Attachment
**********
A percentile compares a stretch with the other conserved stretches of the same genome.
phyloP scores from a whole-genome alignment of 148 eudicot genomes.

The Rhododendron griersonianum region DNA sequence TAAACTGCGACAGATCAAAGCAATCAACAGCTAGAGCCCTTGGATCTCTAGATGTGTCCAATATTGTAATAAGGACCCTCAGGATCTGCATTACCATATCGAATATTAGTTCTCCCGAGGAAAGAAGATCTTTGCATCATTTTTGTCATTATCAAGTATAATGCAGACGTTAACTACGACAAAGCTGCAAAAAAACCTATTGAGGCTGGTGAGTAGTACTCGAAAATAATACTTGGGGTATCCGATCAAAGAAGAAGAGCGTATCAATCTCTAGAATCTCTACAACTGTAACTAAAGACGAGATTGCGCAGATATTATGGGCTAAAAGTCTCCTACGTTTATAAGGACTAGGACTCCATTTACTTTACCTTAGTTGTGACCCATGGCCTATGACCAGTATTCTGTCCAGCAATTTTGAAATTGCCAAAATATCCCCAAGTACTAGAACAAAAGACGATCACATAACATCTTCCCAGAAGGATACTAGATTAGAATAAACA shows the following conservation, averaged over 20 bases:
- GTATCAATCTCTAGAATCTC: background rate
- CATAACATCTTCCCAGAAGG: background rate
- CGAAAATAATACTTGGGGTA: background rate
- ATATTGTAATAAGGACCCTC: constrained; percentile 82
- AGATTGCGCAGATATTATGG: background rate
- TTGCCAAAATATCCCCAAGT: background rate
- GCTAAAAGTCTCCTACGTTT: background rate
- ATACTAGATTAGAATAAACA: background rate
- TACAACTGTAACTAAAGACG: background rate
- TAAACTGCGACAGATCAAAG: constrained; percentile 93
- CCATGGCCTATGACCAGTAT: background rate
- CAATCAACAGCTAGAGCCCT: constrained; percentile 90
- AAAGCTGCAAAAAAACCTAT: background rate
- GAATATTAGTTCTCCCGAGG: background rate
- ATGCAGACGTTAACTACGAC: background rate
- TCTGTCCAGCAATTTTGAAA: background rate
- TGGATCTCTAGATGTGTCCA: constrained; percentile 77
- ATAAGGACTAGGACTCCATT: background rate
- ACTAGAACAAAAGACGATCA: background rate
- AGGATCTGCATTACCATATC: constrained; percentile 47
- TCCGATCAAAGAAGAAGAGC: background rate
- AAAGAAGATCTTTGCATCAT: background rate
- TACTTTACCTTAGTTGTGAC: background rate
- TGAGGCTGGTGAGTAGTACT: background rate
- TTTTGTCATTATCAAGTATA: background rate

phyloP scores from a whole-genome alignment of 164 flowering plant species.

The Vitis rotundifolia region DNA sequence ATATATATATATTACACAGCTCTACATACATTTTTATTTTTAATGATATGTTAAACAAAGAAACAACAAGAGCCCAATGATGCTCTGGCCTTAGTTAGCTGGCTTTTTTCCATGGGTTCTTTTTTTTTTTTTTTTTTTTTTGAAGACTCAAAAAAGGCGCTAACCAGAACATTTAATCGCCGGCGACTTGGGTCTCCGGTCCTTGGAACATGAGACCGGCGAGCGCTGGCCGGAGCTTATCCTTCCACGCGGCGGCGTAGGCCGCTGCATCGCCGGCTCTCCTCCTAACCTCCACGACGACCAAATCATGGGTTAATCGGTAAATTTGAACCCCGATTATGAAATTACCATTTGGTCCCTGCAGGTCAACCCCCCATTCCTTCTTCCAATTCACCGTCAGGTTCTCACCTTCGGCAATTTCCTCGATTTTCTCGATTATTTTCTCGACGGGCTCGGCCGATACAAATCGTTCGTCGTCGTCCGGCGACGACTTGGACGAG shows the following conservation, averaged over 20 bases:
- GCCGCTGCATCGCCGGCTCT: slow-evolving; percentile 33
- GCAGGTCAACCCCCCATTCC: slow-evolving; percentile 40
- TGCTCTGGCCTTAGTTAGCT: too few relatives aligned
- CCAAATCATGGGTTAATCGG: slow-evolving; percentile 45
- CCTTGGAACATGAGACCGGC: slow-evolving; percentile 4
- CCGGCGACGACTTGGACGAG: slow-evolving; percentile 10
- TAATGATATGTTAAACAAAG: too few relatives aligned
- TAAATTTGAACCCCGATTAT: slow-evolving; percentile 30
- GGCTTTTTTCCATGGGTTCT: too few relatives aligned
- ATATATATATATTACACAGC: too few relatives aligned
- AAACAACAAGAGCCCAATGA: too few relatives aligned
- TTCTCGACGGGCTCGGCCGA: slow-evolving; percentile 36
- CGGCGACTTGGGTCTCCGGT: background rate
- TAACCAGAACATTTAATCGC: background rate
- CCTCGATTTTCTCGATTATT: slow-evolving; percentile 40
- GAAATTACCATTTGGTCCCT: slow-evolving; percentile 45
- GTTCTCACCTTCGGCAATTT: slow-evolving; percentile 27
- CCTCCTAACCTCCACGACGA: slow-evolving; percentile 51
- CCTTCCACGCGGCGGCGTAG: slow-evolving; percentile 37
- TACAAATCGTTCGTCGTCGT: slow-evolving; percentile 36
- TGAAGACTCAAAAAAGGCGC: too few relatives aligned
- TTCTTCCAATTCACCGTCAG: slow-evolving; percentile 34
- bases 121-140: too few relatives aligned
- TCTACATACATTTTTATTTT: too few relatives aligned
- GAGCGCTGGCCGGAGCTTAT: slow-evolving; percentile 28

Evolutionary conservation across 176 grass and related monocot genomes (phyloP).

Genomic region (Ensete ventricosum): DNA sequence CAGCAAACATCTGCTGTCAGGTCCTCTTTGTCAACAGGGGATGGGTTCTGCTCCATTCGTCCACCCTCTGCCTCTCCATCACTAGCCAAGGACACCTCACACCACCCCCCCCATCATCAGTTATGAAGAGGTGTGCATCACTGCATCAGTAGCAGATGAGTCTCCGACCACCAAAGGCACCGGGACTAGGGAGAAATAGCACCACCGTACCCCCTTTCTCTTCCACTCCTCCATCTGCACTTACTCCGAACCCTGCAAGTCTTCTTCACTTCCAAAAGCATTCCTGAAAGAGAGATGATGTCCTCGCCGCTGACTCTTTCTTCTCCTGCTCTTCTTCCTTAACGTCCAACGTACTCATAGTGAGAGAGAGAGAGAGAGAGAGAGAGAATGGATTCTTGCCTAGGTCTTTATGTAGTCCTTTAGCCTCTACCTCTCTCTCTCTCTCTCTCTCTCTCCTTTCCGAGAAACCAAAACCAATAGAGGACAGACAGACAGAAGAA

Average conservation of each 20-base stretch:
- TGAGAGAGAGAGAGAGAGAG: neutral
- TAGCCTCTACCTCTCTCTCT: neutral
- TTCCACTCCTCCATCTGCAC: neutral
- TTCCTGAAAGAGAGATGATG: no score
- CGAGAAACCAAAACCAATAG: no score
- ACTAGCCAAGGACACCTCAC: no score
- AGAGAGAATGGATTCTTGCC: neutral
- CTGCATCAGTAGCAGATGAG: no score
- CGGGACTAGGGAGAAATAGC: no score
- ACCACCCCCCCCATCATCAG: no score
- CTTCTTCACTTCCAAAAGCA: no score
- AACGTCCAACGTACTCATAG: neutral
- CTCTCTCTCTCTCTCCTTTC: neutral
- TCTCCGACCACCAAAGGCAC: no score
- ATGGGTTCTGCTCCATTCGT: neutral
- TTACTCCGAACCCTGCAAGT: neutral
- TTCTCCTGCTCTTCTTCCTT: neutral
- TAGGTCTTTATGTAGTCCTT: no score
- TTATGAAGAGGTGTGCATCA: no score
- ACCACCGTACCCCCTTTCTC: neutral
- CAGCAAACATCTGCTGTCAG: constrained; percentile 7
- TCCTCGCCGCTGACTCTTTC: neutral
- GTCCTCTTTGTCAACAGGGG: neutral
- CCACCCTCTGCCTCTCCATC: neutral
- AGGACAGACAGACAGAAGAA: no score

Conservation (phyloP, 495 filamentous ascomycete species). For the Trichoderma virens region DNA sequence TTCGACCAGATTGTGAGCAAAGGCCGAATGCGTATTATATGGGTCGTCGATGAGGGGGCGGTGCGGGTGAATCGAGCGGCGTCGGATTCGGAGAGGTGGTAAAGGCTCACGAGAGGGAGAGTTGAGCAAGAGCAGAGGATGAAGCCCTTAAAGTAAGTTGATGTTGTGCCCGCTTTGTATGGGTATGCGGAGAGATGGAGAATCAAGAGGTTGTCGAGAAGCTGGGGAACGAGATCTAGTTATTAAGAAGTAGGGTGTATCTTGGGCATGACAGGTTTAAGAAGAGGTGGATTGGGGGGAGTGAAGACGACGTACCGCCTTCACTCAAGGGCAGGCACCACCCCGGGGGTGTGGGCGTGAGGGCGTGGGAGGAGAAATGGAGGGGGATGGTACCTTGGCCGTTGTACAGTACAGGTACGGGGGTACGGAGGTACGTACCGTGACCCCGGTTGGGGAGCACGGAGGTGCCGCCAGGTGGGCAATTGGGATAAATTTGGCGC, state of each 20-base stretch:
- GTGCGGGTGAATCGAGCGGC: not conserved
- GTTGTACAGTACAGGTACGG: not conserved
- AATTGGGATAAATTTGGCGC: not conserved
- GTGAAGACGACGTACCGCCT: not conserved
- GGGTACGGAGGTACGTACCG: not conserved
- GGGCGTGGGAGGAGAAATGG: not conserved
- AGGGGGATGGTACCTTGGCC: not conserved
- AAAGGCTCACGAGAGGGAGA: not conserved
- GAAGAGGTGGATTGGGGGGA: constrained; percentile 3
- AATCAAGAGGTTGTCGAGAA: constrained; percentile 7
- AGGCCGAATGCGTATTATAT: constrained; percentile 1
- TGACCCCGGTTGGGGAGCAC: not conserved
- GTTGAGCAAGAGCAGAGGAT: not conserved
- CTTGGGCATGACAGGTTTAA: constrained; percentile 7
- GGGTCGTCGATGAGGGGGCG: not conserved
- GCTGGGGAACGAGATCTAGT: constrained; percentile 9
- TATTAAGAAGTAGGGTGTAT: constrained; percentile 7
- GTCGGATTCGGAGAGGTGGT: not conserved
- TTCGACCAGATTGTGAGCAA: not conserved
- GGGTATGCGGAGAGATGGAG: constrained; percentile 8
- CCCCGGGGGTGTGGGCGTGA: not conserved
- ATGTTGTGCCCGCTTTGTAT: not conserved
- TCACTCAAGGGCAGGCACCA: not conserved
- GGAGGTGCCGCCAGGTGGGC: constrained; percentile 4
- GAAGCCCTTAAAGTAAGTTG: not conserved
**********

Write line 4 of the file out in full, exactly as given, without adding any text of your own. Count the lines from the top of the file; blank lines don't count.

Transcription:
- GTATCAATCTCTAGAATCTC: background rate